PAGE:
As MAO inhibition returns completely back to normal after 24 hours, which allows for changing to another antidepressant within 24 hours of the last dose taken of moclobemide.
In humans moclobemide is rapidly and almost completely absorbed and totally metabolised via the liver. Peak plasma levels occur 0.3 to 2 hours after oral administration. The bioavailability increases during the first week of therapy from 60% to 80% and more. The elimination half-life is around 2 hours. It is moderately bound to plasma proteins, especially albumin. However, the short disposition half life somewhat increases after repeated dosing; moclobemide has an intermediate elimination half life for systemic clearance and an intermediate volume of distribution. Despite its short half-life the pharmacodynamic action of a single dose persists for approximately 16 hours. The drug is almost completely metabolized in the liver; it is a substrate of CYP2C19 and an inhibitor of CYP2C19, CYP2D6 and CYP1A2. Less than 1 percent of the drug is excreted unchanged; 92 percent of the metabolised drug is excreted within the first 12 hours. The main metabolites are the N-oxide Ro 12-5637 formed via morpholine N-oxidation and lactam derivative Ro 12-8095 formed via morpholine C-oxidation; active metabolites are found only in trace amounts. The unchanged drug (less than 1%) as well as the metabolites are excreted renally (in urine). The main degradation pathway of moclobemide is oxidation. About 44 percent of the drug is lost due to the first pass effect through the liver. Age and renal function do not affect the pharmacokinetics of moclobemide. However, patients with significantly reduced liver function require dose reductions due to the significant slowing of metabolism of moclobemide. Food slows the absorption but does not affect the bioavailability of moclobemide.
Steady state concentrations are established after one week. It has been suggested that changes in dose should not be made with a gap of no less than a week. Moclobemide has good penetration across the blood brain barrier with peak plasma levels within the central nervous system occurring 2 hours after administration.
- Acute toxicity: The oral LD50 values in mouse and rat are quite high, indicating a wide therapeutic index. LD50 for mice is 730 mg/kg and for rats 1,300 mg/kg. In dogs doses in excess of 300 mg/kg led to vomiting, salivation, ataxia, and drowsiness.
- Chronic toxicity: In an 18-months-study in rats with 10 mg/kg no signs of chronic toxicity were noted, with 50 mg/kg and 250 mg/kg only a slight loss of weight, and with 250 mg/kg mildly elevated Alkaline phosphatase and Gamma-GT. Studies in dogs revealed no toxicity relevant for humans. No evidence for a possible hepatic or cardiovascular toxicity was found.
Irreversible MAOI antidepressants were discovered accidentally in the 1950s but their popularity declined as their toxicity especially their dangerous food interactions became apparent and rival the tricyclic antidepressants were discovered. Reversible MAOIs were developed in the hope that they would exert efficacy in depressive disorders but with less of the toxicity of the older irreversible compounds; moclobemide's discovery and marketing brought the renewed interest in MAOIs due to an absence of dangerous tyramine food interactions and potent antidepressant effects. In 1992 moclobemide was launched onto the world markets. Moclobemide was the first reversible MAO-A inhibitor to be widely marketed; Moclobemide as well as other newer antidepressants such as the SSRIs lead to changes in prescribing patterns and broadened the treatment options for the management of depressive disorders.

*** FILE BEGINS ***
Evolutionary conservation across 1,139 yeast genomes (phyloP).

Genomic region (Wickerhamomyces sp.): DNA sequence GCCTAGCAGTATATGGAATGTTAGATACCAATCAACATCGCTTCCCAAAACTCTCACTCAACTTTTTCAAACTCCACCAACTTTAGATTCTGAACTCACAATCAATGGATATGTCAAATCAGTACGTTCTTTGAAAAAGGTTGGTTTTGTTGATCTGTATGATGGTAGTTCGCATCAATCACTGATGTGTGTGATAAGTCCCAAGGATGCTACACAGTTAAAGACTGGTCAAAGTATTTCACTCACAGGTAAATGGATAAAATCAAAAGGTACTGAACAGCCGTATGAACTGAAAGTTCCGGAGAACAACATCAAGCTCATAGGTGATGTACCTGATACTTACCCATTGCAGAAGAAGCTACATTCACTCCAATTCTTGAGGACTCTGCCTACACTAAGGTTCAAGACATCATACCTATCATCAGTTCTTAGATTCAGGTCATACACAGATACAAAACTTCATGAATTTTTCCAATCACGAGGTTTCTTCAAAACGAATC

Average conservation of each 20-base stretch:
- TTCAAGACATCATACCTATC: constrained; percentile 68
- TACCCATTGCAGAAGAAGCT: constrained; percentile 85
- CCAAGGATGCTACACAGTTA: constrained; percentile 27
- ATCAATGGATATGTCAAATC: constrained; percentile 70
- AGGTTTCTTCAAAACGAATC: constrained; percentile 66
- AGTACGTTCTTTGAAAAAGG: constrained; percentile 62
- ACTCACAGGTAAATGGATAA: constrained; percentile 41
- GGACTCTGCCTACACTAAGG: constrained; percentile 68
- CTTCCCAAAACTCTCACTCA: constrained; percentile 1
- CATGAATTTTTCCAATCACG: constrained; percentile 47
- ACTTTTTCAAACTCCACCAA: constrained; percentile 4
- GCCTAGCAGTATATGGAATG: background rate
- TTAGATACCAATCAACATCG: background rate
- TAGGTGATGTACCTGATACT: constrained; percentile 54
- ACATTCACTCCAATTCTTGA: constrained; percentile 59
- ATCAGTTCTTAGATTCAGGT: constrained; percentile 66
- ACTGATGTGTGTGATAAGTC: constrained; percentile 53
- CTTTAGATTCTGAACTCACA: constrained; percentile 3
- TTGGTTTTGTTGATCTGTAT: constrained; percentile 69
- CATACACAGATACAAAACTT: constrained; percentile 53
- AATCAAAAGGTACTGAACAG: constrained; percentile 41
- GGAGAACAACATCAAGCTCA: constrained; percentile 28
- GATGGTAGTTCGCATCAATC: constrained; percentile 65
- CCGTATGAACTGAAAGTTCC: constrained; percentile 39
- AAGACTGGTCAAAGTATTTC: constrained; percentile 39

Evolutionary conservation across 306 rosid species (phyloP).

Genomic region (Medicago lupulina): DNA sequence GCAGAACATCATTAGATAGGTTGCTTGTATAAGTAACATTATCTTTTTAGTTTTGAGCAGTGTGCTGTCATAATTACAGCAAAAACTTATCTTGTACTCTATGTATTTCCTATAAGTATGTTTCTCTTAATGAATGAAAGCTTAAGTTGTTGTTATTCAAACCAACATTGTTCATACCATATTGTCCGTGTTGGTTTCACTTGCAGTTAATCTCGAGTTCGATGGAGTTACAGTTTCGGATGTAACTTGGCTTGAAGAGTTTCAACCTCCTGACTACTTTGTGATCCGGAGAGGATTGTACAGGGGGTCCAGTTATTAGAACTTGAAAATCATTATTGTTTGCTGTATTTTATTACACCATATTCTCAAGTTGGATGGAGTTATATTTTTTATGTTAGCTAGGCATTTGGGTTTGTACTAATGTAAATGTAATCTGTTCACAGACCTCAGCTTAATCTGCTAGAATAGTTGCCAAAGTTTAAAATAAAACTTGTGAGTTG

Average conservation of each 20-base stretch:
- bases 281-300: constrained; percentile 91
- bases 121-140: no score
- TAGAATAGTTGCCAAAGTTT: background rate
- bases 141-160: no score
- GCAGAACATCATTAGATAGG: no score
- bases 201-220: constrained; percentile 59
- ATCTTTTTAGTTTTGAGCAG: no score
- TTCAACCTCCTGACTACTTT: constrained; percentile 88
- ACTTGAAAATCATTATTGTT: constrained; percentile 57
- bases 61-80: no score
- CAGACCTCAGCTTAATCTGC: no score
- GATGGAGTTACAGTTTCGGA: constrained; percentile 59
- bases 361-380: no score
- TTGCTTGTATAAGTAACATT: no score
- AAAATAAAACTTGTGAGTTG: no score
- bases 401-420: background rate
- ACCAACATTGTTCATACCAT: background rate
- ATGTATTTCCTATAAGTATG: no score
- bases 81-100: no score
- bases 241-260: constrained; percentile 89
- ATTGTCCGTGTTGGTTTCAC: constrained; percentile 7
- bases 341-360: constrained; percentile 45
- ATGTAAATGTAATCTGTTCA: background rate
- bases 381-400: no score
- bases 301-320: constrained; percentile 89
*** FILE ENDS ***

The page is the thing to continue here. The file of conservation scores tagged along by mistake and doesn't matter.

The discovery of moclobemide in 1972 in Switzerland, as an antidepressant came about after it was initially investigated as a possible lipid lowering drug or antibiotic; when tests failed to demonstrate any antibiotic or antilipaemic properties; it was then tested for anti-cholinergic properties to see if it was a possible antidepressant but these tests also proved negative, leading researchers to think it may, in fact, be an antipsychotic; finally its reversible MAO-A properties as well as its lack of tyramine pressor effect. Clinical trials were commenced for moclobemide's effectiveness in the treatment of depression. It was first approved in the UK and Europe as the first reversible and selective inhibitor of MAO-A an is now approved in over 50 countries world wide. Subsequent research found that moclobemide is well tolerated in elderly patients and far superior to tricyclic antidepressants in terms of side effects/tolerability as well as being much safer in overdose; with regard to effectiveness in the treatment of depression, moclobemide was determined to be as effective as all major antidepressant drug classes. There is no need for dietary restrictions in contrast to people on irreversible MAOIs and apart from an important interaction with other serotonergic enhancing agents such as SSRIs and pethidine, there are few serious drug interactions; because of these benefits of moclobemide over existing antidepressant drugs, moclobemide became regarded as a beneficial addition to medical 'prescribing arsenal'. Additionally moclobemide was found to, unlike most other antidepressants on the market, to actually improve all aspects of sexual function. It is the only reversible MAOI in use in clinical practice. The fact that moclobemide's pharmacokinetic properties are unaltered by age, that cognition is improved in the elderly, and moclobemide has low potential for food and drug interactions opened up a new avenue for the treatment of major depressive disorder. Due to a lack of financial incentive, such as the costs of conducting the necessary trials to gain approval, moclobemide is unavailable in the USA pharmaceutical market.